The integration of game dynamics seems to be much more than an isolated LBS fad now. TheDealMap is using them as a way to get consumers to identify and promote local deals. And now local directory and social network MerchantCircle has implemented “gaming” and “mayors” to boost merchant engagement and activity levels and bring in new SMB members.
Because it is aimed at SMBs and not consumers the “game” in this case is slightly different than on Foursquare, Yelp and elsewhere. The “mayor” of a city on MerchantCircle is the most connected SMB in that area. Connected means: connected to other MerchantCircle SMBs. And just like other sites using game dynamics there’s a public leaderboard for each city.
I spoke briefly yesterday with MerchantCircle product VP Jeremy Kreilter (formerly of Yahoo) and asked him about the merchant incentive (beyond ego) for doing this. He said that ego plays a role but that the mayor gets more exposure across the site, so there’s a “free advertising” angle here. When you do a search for a category the mayor shows up as a tile ad (at no cost to the merchant).
The same thing happens at the profile page level.
Because MerchantCircle gets so much traffic from SEO in search results this will also be a major SEO play for the SMB that is the mayor of his/her particular city. Kreilter told me that this program, which has been in beta for a little while, was having the desired effect: boosting merchant activity levels generally and generating new members as SMBs reach out to other business owners in their area to build connections.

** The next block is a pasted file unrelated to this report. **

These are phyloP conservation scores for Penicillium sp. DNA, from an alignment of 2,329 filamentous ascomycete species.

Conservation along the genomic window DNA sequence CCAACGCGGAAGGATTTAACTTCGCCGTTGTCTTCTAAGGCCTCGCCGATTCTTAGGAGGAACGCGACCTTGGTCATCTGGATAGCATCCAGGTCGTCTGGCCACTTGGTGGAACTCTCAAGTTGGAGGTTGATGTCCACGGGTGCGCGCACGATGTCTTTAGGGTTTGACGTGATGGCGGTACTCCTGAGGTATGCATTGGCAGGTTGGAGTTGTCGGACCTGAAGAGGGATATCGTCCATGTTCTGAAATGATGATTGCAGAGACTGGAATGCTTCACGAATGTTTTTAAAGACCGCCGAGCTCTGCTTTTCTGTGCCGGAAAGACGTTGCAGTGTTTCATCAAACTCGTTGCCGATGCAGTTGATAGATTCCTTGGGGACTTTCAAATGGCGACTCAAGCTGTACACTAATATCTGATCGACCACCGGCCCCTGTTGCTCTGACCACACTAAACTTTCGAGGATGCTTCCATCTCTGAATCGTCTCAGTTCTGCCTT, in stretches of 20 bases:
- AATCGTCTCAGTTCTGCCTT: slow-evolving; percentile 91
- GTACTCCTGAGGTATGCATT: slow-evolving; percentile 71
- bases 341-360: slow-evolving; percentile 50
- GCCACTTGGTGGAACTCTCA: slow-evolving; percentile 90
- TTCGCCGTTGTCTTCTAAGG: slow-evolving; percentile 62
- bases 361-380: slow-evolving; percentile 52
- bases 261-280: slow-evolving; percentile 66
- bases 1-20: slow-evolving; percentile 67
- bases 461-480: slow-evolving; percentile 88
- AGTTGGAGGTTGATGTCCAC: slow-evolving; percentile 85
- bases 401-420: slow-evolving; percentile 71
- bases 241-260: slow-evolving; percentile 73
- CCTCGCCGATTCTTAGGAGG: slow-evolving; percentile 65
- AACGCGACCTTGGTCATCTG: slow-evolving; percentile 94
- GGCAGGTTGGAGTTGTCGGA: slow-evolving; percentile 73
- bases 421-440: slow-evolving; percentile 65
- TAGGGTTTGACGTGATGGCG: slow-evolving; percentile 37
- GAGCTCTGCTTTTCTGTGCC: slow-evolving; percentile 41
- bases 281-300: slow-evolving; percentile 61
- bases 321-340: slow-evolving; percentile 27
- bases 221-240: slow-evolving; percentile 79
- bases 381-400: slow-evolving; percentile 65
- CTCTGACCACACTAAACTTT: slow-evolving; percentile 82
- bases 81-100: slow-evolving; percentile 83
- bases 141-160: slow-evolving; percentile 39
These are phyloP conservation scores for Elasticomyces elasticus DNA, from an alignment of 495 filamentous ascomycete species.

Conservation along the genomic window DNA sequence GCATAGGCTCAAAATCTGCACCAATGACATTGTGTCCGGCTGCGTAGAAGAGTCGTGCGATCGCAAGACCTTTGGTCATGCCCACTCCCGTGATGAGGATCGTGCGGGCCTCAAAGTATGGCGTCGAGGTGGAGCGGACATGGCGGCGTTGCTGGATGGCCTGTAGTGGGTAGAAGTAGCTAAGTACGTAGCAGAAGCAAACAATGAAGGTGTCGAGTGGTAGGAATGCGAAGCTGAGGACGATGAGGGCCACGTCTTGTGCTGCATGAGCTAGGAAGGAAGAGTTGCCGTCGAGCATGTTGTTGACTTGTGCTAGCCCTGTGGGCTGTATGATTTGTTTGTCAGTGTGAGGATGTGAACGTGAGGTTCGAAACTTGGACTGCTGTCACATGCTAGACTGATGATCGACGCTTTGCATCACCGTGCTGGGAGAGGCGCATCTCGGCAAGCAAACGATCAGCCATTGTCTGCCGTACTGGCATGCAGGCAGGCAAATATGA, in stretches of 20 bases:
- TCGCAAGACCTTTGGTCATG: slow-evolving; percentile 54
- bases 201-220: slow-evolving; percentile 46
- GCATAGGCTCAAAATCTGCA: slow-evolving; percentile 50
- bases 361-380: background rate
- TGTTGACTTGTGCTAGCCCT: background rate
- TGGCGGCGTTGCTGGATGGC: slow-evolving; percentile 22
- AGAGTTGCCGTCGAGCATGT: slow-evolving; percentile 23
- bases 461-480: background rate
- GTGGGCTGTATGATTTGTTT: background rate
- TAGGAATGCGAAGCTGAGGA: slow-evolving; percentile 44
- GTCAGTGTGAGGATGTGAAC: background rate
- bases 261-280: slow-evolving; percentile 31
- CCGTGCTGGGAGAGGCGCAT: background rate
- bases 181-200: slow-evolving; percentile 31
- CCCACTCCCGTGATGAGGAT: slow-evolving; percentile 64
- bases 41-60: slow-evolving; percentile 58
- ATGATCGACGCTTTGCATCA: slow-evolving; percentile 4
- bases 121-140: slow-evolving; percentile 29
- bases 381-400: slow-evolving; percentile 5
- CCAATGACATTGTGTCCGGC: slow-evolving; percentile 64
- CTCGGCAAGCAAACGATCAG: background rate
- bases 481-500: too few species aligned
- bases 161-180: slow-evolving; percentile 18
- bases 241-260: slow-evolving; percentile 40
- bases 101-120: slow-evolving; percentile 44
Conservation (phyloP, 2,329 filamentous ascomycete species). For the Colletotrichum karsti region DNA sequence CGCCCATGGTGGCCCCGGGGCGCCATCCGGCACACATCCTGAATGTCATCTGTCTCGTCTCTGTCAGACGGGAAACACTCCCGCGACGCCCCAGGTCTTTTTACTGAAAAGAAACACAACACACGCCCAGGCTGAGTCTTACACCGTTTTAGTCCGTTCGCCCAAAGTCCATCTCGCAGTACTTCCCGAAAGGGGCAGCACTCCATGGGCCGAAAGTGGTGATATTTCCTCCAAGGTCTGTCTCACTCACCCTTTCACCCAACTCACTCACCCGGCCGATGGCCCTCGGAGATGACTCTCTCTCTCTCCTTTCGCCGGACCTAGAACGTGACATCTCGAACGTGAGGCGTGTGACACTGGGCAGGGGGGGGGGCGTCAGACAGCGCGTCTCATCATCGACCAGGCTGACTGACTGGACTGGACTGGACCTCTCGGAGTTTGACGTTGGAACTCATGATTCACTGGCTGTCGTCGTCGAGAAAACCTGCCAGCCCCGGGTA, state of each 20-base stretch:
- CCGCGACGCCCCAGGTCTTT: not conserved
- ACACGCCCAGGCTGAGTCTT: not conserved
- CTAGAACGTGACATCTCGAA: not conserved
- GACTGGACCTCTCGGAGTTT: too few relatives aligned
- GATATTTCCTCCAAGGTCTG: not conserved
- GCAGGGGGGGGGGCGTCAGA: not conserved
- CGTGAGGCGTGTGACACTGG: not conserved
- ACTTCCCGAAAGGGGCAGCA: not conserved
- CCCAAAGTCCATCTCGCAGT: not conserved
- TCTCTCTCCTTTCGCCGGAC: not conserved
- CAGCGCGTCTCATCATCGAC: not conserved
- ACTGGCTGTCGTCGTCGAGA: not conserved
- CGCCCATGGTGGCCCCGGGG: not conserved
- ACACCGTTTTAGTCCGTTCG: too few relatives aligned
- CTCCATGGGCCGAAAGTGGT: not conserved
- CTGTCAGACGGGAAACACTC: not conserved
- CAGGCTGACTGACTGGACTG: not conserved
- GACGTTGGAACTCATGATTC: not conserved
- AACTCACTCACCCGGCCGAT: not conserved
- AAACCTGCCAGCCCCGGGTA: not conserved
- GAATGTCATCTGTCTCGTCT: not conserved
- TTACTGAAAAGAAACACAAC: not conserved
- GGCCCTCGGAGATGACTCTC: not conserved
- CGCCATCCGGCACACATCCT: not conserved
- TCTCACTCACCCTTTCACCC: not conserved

As an interesting aside, FatDoor, the precursor to Center’d/TheDealMap, had this sort of gaming dynamic long before Foursquare emerged. I’m sure there are other examples too. But here’s what I wrote in Q1 2007 when FatDoor originally launched:
One of the most interesting aspects of the site is the way that it tries to parallel the “real world.” For example, there will be a virtual “mayor” of fatdoor San Francisco and a virtual “governor” of California based on participation in the network and other factors. These individuals may be able to wield power and influence over the community (and potentially the real world) like actual politicians do.